Longer periods of slow-wave sleep occur in the first part of the night, primarily in the first two sleep cycles (roughly 3 hours). Children and young adults will have more total slow-wave sleep in a night than older adults. The elderly may not go into slow-wave sleep at all during many nights of sleep.

Slow-wave sleep (SWS) is an active phenomenon probably brought about by the activation of serotonergic neurons of the raphe system.

The slow wave seen in the cortical EEG is generated through thalamocortical communication through the thalamocortical neurones. In the TC neurones this is generated by the 'slow oscillation' and is dependent on membrane potential bistability, a property of these neurones due to an electrophysiological component known as I t Window. I t Window is due to the overlap underneath activation/inactivation curves if plotted for T-type calcium channels (inward current). If these two curves are multiplied, and another line superimposed on the graph to show a small Ik leak current (outward), then the interplay between these inward (It Window) and outward (small Ik leak), three equilibrium points are seen at -90, -70 and -60mv, -90 and -60 being stable and -70 unstable. This property allows the generation of slow waves due to an oscillation between two stable points. It is important to note that in vitro, mGluR must be activated on these neurones to allow a small Ik Leak, as seen in vivo situations.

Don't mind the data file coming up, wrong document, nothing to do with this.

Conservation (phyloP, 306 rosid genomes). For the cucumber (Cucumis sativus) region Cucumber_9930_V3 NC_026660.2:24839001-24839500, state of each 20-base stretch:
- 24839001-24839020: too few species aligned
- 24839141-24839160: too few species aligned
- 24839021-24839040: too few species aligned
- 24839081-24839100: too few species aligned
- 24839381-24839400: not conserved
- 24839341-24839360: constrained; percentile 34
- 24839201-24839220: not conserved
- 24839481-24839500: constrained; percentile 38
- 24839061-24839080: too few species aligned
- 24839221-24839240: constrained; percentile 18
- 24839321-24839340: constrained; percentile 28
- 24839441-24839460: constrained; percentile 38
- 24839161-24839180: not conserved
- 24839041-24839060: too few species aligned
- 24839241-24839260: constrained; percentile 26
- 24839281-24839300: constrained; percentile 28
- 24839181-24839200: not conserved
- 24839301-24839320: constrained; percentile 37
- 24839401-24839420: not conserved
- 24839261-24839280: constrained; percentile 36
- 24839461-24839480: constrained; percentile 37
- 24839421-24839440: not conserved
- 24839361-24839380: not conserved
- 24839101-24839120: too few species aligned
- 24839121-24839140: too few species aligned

See also


  1. ^ Rechtschaffen, A; Kales, A (1968). A Manual of Standardized Terminology, Techniques and Scoring System For Sleep Stages of Human Subjects. US Dept of Health, Education, and Welfare; National Institutes of Health.  
  2. ^ Schulz, Hartmut (2008). "Rethinking sleep analysis. Comment on the AASM Manual for the Scoring of Sleep and Associated Events" (Full text). J Clin Sleep Med (American Academy of Sleep Medicine) 4 (2): 99–103. Retrieved 2009-01-04. "Although the sequence of non-REM (NREM) sleep stages 1 to 4 (R&K classification) or N1 to N3 (AASM classification) fulfills the criteria...".  
  3. ^ "Glossary. A resource from the Division of Sleep Medicine at Harvard Medical School, Produced in partnership with WGBH Educational Foundation". Harvard University. 2008. Retrieved 2009-03-11. "The 1968 categorization of the combined Sleep Stages 3 - 4 was reclassified in 2007 as Stage N3."  
  4. ^ a b Iber, C; Ancoli-Israel, S; Chesson, A; Quan, SF. for the American Academy of Sleep Medicine. The AASM Manual for the Scoring of Sleep and Associated Events: Rules, Terminology and Technical Specifications. Westchester: American Academy of Sleep Medicine; 2007.

Further reading

  • M. Massimini, G. Tononi, et al., “Breakdown of Cortical Effective Connectivity During Sleep,” Science, vol. 309, 2005, pp. 2228–32.
  • P. Cicogna, V. Natale, M. Occhionero, and M. Bosinelli, “Slow Wave and REM Sleep Mentation,” Sleep Research Online, vol. 3, no. 2, 2000, pp. 67–72.
  • D. Foulkes et al., “Ego Functions and Dreaming During Sleep Onset,” in Charles Tart, ed., Altered States of Consciousness, p. 75.
  • Rock, Andrea (2004). The Mind at Night.  
  • Warren, Jeff (2007). "The Slow Wave". The Head Trip: Adventures on the Wheel of Consciousness. ISBN 978-0679314080.